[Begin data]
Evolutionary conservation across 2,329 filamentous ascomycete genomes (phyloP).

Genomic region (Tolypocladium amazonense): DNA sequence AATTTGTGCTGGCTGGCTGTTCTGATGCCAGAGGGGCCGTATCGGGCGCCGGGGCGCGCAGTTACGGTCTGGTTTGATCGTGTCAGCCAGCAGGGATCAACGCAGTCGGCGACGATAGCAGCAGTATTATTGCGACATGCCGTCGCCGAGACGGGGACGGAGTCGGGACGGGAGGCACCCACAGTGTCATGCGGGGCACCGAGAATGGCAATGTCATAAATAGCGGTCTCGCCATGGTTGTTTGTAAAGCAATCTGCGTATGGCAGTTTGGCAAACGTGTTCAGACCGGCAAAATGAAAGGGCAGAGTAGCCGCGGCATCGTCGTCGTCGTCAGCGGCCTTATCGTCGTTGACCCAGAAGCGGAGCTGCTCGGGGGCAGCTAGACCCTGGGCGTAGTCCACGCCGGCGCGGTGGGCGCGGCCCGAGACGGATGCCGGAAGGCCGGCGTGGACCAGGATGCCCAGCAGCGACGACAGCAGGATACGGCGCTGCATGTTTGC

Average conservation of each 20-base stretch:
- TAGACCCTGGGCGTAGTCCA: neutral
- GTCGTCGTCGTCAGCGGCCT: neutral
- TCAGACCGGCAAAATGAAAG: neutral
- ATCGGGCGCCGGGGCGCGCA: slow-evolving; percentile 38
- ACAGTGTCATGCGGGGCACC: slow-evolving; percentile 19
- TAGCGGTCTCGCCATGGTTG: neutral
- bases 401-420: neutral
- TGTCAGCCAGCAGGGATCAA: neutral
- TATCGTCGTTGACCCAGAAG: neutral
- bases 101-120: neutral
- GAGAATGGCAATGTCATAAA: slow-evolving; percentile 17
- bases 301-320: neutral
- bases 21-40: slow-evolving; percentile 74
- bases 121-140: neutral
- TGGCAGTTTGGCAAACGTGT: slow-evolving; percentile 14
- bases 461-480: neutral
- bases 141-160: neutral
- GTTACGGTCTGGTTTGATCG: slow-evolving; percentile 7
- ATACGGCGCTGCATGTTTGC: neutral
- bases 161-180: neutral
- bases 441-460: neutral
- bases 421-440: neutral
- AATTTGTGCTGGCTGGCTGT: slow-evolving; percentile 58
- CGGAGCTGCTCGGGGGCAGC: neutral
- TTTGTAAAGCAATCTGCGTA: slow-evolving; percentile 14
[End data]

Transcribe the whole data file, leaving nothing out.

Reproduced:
Evolutionary conservation across 2,329 filamentous ascomycete genomes (phyloP).

Genomic region (Tolypocladium amazonense): DNA sequence AATTTGTGCTGGCTGGCTGTTCTGATGCCAGAGGGGCCGTATCGGGCGCCGGGGCGCGCAGTTACGGTCTGGTTTGATCGTGTCAGCCAGCAGGGATCAACGCAGTCGGCGACGATAGCAGCAGTATTATTGCGACATGCCGTCGCCGAGACGGGGACGGAGTCGGGACGGGAGGCACCCACAGTGTCATGCGGGGCACCGAGAATGGCAATGTCATAAATAGCGGTCTCGCCATGGTTGTTTGTAAAGCAATCTGCGTATGGCAGTTTGGCAAACGTGTTCAGACCGGCAAAATGAAAGGGCAGAGTAGCCGCGGCATCGTCGTCGTCGTCAGCGGCCTTATCGTCGTTGACCCAGAAGCGGAGCTGCTCGGGGGCAGCTAGACCCTGGGCGTAGTCCACGCCGGCGCGGTGGGCGCGGCCCGAGACGGATGCCGGAAGGCCGGCGTGGACCAGGATGCCCAGCAGCGACGACAGCAGGATACGGCGCTGCATGTTTGC

Average conservation of each 20-base stretch:
- TAGACCCTGGGCGTAGTCCA: neutral
- GTCGTCGTCGTCAGCGGCCT: neutral
- TCAGACCGGCAAAATGAAAG: neutral
- ATCGGGCGCCGGGGCGCGCA: slow-evolving; percentile 38
- ACAGTGTCATGCGGGGCACC: slow-evolving; percentile 19
- TAGCGGTCTCGCCATGGTTG: neutral
- bases 401-420: neutral
- TGTCAGCCAGCAGGGATCAA: neutral
- TATCGTCGTTGACCCAGAAG: neutral
- bases 101-120: neutral
- GAGAATGGCAATGTCATAAA: slow-evolving; percentile 17
- bases 301-320: neutral
- bases 21-40: slow-evolving; percentile 74
- bases 121-140: neutral
- TGGCAGTTTGGCAAACGTGT: slow-evolving; percentile 14
- bases 461-480: neutral
- bases 141-160: neutral
- GTTACGGTCTGGTTTGATCG: slow-evolving; percentile 7
- ATACGGCGCTGCATGTTTGC: neutral
- bases 161-180: neutral
- bases 441-460: neutral
- bases 421-440: neutral
- AATTTGTGCTGGCTGGCTGT: slow-evolving; percentile 58
- CGGAGCTGCTCGGGGGCAGC: neutral
- TTTGTAAAGCAATCTGCGTA: slow-evolving; percentile 14